Lynden International Logistics Delivers Crucial Emergency Service
One of the many services Lynden International Logistics Co. provides to the pharmaceutical industry in Canada is shipping life-saving drugs to wholesalers, hospitals, clinics and doctors – often requiring after-hours emergency delivery.
Manjit Sandhu and Janak Parmar
CREDIT: LYNDEN, INC.
On the night of Friday, Jan. 6, a call came into Lynden’s after-hours emergency line from Health Canada requesting the immediate shipment of a life-saving drug that Lynden International Logistics distributes. Manjit (Johnny) Sandhu, warehouse supervisor at the Lynden Vaughan facility, responded to the call and drove to the Lynden International Logistics warehouse to prepare the order for shipment. When Manjit ran into a scheduling issue with the courier service, Lynden employee Janak Parmar volunteered to drive the product to the hospital even though it was six hours away in Montreal and in the middle of the night.
The product was received at the hospital early Saturday morning, where it was administered to the patient. The patient’s life was saved thanks to Janak’s quick response and delivery. Health Canada contacted Lynden International Logistics afterwards thanking the individuals involved, and Lynden, for their prompt and life-saving response.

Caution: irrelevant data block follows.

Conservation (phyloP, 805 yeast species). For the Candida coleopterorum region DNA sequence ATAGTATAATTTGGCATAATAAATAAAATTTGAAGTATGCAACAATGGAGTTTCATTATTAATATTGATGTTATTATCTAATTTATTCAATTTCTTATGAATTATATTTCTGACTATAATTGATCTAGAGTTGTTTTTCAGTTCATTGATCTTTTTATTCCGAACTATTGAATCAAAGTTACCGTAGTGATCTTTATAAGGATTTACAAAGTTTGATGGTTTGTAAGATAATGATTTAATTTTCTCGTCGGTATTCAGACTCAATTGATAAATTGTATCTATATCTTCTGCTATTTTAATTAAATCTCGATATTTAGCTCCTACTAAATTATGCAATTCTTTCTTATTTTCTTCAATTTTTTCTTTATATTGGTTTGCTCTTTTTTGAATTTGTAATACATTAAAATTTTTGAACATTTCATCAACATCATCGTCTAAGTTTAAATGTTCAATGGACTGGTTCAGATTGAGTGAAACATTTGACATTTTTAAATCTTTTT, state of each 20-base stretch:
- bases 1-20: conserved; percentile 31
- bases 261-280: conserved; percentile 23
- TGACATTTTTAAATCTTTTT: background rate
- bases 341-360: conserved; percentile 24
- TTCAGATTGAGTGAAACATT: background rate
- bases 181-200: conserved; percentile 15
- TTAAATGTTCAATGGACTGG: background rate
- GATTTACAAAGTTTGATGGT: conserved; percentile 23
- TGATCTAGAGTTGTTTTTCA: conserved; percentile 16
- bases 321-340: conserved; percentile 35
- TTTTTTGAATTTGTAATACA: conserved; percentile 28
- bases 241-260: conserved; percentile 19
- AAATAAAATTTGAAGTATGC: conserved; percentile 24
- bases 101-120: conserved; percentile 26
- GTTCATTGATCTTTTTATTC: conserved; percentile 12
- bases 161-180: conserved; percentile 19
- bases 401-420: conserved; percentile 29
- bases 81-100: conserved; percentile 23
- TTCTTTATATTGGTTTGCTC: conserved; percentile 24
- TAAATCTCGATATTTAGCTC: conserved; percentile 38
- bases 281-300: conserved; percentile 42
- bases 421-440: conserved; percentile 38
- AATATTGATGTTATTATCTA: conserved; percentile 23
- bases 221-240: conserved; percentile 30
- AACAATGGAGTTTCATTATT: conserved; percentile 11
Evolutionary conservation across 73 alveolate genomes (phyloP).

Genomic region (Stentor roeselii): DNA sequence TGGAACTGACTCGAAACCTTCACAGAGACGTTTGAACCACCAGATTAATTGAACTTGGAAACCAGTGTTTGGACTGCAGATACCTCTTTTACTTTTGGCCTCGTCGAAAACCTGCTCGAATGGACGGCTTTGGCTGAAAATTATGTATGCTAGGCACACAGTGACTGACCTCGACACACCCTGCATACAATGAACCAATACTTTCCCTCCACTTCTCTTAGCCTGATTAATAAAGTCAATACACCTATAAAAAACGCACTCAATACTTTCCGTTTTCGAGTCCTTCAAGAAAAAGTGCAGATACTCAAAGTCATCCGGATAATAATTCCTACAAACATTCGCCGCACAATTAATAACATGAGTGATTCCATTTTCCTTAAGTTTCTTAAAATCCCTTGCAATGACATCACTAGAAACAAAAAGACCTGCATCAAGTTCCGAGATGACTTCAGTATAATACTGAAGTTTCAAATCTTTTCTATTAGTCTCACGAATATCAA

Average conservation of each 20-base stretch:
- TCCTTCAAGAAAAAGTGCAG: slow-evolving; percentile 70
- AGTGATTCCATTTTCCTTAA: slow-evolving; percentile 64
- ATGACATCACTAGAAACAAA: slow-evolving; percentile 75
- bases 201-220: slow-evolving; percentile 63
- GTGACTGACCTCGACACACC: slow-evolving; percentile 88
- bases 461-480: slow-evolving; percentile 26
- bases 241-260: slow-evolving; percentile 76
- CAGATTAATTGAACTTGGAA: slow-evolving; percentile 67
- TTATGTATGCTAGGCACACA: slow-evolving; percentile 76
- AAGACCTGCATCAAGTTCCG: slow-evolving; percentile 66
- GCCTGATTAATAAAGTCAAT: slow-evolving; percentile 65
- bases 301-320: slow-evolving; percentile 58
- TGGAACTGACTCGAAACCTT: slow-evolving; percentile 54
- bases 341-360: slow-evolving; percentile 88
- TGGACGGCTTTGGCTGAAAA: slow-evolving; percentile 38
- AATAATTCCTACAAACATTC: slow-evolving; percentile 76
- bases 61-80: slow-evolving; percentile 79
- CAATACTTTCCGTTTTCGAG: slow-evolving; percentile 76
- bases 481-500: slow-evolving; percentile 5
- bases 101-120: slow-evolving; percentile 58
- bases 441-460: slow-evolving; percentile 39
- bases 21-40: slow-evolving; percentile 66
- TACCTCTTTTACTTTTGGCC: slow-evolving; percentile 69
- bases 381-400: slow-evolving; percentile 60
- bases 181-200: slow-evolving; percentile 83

“Lynden would like to recognize Manjit and Janak for their tremendous service, but, more importantly, for their actions to help another person in need,” says Brian MacAskill, Lynden International Logistics Vice President, Operations and Business Development.
In This Issue
The Marx Bros. Café
Jack Amon and Richard “Van” Hale opened the doors of the Marx Bros. Café on October 18, 1979; however, the two had already been partners in cuisine for some time, having created the Wednesday Night Gourmet Wine Tasting Society and Volleyball Team Which Now Meets on Sunday, a weekly evening of food and wine. It was actually the end of the weekly event that spurred the name of the restaurant: hours after its final service, Amon and Hale were hauling equipment and furnishings out of their old location and to their now-iconic building on Third Street, all while managing arguments about equipment ownership, a visit from the police, and quite a bit of wine. “If you’ve ever seen the movie ‘A Night at the Opera” starring the Marx Brothers, that’s what it was like,” Hale explains.